The impact of the COVID-19 pandemic continues to resonate throughout the country, and has presented some unique challenges to the home building industry. Leaders in the multifamily segment shared their experiences navigating these challenges with YieldPro TV's Power Hitters series
, and how they see the industry moving forward.
"These are clearly probably some of the most challenging times that we've ever faced," Ed Easley, president of LMC Development at Lennar Multifamily Communities, told Linda Hoffman of YieldPro TV. "One of the things that's begun to stand out is that I think our home has taken on a whole different meaning now — whether it’s an apartment or whether it's a single-family residence. It's not only shelter, but it's now your gymnasium. It's your form of entertainment. It's a safe and healthy place for most people."
"I think everybody in our industry is really trying to figure out what is that going to mean going forward and what sort of changes are we going to need to make to continue to serve the needs of our residents and home owners," he added. "It's really going to force our industry to evolve in a lot of different ways."
That includes where homes may be built. The flight from the urban core in many areas as a result of COVID-19 has increased activity in the suburbs
. This trend was already on the rise, noted David Ward, executive vice president of development at MAA — a publicly traded real estate investment trust (REIT) — and chairman of NAHB’s Multifamily Leadership Board (MLB)
, in part because of affordability.
"The market seems deeper in the suburbs because you have more residents who can afford the price point, and the suburbs are generally larger than the urban area, with more submarkets," he added.
Increased telecommuting operations may continue to make suburban living more attractive in the long term, but affordability is likely to be an issue across the board, given the pause in construction that occurred in certain areas as a result of COVID-19 and the subsequent supply chain disruptions and skyrocketing material costs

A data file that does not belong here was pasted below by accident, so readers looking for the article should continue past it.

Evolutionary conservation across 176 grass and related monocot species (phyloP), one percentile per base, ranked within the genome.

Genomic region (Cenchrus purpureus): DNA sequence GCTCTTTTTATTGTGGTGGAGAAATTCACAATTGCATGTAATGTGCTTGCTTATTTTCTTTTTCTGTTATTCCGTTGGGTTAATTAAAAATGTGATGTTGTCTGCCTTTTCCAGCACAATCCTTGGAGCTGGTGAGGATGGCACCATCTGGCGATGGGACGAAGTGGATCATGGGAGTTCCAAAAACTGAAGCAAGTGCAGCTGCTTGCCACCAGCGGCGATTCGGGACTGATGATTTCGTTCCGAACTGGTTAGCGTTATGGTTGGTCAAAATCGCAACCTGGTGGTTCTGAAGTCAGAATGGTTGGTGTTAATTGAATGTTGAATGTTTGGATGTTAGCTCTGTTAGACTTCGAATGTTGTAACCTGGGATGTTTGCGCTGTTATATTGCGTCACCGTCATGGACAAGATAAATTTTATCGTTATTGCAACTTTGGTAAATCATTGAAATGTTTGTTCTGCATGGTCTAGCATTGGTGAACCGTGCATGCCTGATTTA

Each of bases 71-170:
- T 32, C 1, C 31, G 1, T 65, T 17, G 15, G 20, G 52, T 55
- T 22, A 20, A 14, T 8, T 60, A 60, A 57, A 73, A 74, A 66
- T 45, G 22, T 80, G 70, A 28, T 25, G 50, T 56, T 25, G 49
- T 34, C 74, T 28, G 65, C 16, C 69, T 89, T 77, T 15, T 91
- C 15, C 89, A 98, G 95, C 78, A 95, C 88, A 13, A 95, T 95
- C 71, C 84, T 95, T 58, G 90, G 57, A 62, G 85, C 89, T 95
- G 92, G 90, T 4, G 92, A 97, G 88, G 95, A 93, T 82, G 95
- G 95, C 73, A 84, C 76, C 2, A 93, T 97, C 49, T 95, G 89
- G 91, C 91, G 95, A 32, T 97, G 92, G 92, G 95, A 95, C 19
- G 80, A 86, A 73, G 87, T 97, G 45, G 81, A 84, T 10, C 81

"This is all COVID-related in one way or another," observed Kevin Kelly, chairman and managing principal of Leon N. Weiner & Associates and former NAHB chairman. "But the ripple effect through the supply chain really is a) disruptive, and b) is going to be very costly. Lumber
is a prime example of that."
Issues such as the eviction moratoria, including necessary relief to home owners and rental households
, are also hampering the industry, with potential long-term effects.
"I think the multifamily industry is doing a great job of coming together and trying to educate our lawmakers on these challenges — both the short-term impact to the industry and households and the long term," noted Lance Swank, president of The Sterling Group. "The long term is probably what the lawmakers don't get. And we don't want to set the country up for a greater deficit in housing, because right now, we don’t have enough housing period, let alone affordable."
Home builders have been actively working to increase supply as safely as possible, but as prices continue to increase and builders have difficulty securing additional supplies, such as appliances for multifamily units, production will have a hard time keeping up with demand.
"We have had a shortage of shelter and housing for a very long time," Easley stated. "I think the home builders and apartment developers are operating at a very high level right now, but we're not delivering enough product. And I don’t see that coming to an end."
Upcoming episodes of YieldPro TV's Power Hitters series will feature interviews with additional industry leaders, including Justin MacDonald of MacDonald Companies and Sean Caldwell of Mill Creek Residential Trust. All episodes are available at yieldpro.com